Pantun translations into English in women’s writings in twentieth century British Malaya

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Krishnavanie Shanmugam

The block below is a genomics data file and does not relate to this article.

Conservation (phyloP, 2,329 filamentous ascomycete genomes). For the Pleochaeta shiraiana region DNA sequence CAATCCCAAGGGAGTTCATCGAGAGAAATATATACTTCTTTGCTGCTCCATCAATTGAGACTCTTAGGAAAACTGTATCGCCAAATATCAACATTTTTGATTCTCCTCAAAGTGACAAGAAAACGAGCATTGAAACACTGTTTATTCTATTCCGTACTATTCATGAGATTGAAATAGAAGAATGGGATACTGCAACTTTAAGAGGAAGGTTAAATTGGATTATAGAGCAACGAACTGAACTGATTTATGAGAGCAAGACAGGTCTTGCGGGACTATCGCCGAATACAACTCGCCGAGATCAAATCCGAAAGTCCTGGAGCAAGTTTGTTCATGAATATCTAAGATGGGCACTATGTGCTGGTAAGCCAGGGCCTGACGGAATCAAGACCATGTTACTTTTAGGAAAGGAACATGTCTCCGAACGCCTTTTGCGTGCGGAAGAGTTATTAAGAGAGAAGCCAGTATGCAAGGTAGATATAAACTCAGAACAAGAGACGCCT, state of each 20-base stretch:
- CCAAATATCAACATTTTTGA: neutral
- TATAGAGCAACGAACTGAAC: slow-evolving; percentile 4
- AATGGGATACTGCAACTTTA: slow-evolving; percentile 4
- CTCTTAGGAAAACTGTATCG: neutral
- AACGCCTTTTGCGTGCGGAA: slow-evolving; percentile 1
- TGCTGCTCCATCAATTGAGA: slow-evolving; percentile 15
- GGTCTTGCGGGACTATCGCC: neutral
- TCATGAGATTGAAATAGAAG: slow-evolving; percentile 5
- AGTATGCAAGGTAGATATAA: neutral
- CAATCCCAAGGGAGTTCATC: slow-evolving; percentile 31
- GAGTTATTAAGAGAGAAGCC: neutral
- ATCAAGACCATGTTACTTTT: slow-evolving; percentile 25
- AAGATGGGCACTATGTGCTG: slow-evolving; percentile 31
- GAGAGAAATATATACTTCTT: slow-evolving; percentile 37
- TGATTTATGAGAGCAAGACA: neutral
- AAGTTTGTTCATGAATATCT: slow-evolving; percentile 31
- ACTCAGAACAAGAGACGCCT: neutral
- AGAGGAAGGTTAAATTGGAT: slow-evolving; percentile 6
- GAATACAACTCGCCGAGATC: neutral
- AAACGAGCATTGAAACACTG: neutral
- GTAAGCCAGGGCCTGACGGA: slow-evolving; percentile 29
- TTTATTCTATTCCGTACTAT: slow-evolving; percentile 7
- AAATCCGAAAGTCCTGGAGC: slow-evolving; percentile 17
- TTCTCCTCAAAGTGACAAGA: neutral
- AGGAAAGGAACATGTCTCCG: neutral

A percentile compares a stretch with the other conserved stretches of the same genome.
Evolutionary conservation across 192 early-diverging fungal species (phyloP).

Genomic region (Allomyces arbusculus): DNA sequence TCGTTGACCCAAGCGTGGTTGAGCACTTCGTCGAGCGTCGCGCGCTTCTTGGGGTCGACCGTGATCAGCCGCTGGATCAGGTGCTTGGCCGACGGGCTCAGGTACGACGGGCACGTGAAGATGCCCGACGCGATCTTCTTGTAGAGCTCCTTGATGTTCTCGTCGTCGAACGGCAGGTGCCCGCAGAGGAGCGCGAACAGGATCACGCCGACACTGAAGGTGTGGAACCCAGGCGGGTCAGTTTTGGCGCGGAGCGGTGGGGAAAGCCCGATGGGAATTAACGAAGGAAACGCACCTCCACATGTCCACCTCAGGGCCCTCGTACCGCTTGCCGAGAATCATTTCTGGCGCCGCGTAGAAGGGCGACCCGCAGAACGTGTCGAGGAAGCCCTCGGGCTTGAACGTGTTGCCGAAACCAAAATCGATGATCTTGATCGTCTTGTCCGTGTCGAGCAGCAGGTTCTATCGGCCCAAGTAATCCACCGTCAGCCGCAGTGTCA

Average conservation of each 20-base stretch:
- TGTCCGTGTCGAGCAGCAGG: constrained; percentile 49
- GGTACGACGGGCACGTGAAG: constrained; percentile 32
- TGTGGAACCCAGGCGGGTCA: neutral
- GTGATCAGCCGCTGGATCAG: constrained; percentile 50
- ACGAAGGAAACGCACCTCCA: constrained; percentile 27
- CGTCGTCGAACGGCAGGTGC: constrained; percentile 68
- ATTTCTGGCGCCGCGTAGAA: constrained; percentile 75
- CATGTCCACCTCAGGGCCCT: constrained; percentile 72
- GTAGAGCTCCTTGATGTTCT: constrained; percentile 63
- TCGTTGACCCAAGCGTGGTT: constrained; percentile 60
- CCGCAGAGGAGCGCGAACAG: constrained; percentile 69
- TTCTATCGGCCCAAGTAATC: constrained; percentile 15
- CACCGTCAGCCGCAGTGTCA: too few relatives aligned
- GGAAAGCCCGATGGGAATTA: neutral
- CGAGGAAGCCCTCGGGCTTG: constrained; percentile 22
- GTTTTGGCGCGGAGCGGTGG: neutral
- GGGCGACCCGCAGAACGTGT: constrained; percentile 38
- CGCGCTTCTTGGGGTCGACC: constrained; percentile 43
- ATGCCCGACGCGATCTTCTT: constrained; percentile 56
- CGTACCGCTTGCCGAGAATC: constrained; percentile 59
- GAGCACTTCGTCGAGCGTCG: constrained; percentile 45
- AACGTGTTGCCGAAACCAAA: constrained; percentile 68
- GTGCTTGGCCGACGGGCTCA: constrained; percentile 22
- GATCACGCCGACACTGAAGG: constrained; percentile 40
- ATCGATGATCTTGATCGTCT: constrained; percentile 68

This paper is part of a larger historical study on Malay pantun translations into English since the nineteenth century. Two of the main aims of the historical study were: (1) to describe the prevalent translation styles adopted by the translators of pantun from the nineteenth century to the present times and (ii) to identify the extent to which the translation style is influenced by the skopos or translation purpose. The discussion in this paper is similarly directed by these two aims and is especially devoted to the only two women writers in British Malaya that is, Katherine Sim and Martha Blanche Lewis who highlighted the importance of the Malay pantun as an essential element of the Malay language and the ingenuity of the Malay mind. Sim's and Lewis's reference to/discussion of the pantun via translations in English in their referential texts (which total to about less than 160 pantun translations) contributed significantly towards promoting the pantun to an English readership in their times. The categorization of translation styles in this study is based on Christiane Nord‟s functional typology (1997), which is namely divided into two large categories: documentary (grammatically literal) translations and instrumental (creatively modulated/literary) translations


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